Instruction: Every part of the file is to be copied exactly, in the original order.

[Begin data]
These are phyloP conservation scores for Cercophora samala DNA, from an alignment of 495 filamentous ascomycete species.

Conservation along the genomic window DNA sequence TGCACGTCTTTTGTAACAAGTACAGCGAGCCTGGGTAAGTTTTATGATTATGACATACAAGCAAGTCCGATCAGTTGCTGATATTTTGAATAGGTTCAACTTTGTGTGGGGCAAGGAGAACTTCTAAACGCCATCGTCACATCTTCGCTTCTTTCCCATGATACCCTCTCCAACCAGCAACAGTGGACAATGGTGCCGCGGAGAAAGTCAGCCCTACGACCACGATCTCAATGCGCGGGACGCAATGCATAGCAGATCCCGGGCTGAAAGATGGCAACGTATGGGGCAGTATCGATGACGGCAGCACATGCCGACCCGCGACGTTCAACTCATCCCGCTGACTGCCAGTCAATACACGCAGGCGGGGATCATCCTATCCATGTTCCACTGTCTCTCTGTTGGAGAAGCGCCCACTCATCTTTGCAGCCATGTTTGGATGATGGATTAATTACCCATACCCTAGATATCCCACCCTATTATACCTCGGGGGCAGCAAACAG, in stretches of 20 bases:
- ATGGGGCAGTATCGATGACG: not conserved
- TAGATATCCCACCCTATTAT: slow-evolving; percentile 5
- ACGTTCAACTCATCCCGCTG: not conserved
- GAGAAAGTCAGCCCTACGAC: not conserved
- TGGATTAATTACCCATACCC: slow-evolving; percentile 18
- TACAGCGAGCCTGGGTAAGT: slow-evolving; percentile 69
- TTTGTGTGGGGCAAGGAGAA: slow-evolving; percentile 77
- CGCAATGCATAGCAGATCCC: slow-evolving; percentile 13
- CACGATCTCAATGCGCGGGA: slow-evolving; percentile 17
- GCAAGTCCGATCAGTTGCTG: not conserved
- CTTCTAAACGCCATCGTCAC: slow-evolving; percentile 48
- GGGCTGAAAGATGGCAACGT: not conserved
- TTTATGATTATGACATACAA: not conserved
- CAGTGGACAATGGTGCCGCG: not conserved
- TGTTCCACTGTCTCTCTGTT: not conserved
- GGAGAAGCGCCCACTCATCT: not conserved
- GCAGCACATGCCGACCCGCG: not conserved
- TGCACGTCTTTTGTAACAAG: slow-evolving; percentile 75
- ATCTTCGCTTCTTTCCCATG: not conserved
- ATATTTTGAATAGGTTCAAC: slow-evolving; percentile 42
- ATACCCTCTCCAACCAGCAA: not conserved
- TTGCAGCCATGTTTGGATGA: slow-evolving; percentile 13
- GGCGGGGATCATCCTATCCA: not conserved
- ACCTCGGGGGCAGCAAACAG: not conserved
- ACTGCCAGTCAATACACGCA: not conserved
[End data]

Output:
These are phyloP conservation scores for Cercophora samala DNA, from an alignment of 495 filamentous ascomycete species.

Conservation along the genomic window DNA sequence TGCACGTCTTTTGTAACAAGTACAGCGAGCCTGGGTAAGTTTTATGATTATGACATACAAGCAAGTCCGATCAGTTGCTGATATTTTGAATAGGTTCAACTTTGTGTGGGGCAAGGAGAACTTCTAAACGCCATCGTCACATCTTCGCTTCTTTCCCATGATACCCTCTCCAACCAGCAACAGTGGACAATGGTGCCGCGGAGAAAGTCAGCCCTACGACCACGATCTCAATGCGCGGGACGCAATGCATAGCAGATCCCGGGCTGAAAGATGGCAACGTATGGGGCAGTATCGATGACGGCAGCACATGCCGACCCGCGACGTTCAACTCATCCCGCTGACTGCCAGTCAATACACGCAGGCGGGGATCATCCTATCCATGTTCCACTGTCTCTCTGTTGGAGAAGCGCCCACTCATCTTTGCAGCCATGTTTGGATGATGGATTAATTACCCATACCCTAGATATCCCACCCTATTATACCTCGGGGGCAGCAAACAG, in stretches of 20 bases:
- ATGGGGCAGTATCGATGACG: not conserved
- TAGATATCCCACCCTATTAT: slow-evolving; percentile 5
- ACGTTCAACTCATCCCGCTG: not conserved
- GAGAAAGTCAGCCCTACGAC: not conserved
- TGGATTAATTACCCATACCC: slow-evolving; percentile 18
- TACAGCGAGCCTGGGTAAGT: slow-evolving; percentile 69
- TTTGTGTGGGGCAAGGAGAA: slow-evolving; percentile 77
- CGCAATGCATAGCAGATCCC: slow-evolving; percentile 13
- CACGATCTCAATGCGCGGGA: slow-evolving; percentile 17
- GCAAGTCCGATCAGTTGCTG: not conserved
- CTTCTAAACGCCATCGTCAC: slow-evolving; percentile 48
- GGGCTGAAAGATGGCAACGT: not conserved
- TTTATGATTATGACATACAA: not conserved
- CAGTGGACAATGGTGCCGCG: not conserved
- TGTTCCACTGTCTCTCTGTT: not conserved
- GGAGAAGCGCCCACTCATCT: not conserved
- GCAGCACATGCCGACCCGCG: not conserved
- TGCACGTCTTTTGTAACAAG: slow-evolving; percentile 75
- ATCTTCGCTTCTTTCCCATG: not conserved
- ATATTTTGAATAGGTTCAAC: slow-evolving; percentile 42
- ATACCCTCTCCAACCAGCAA: not conserved
- TTGCAGCCATGTTTGGATGA: slow-evolving; percentile 13
- GGCGGGGATCATCCTATCCA: not conserved
- ACCTCGGGGGCAGCAAACAG: not conserved
- ACTGCCAGTCAATACACGCA: not conserved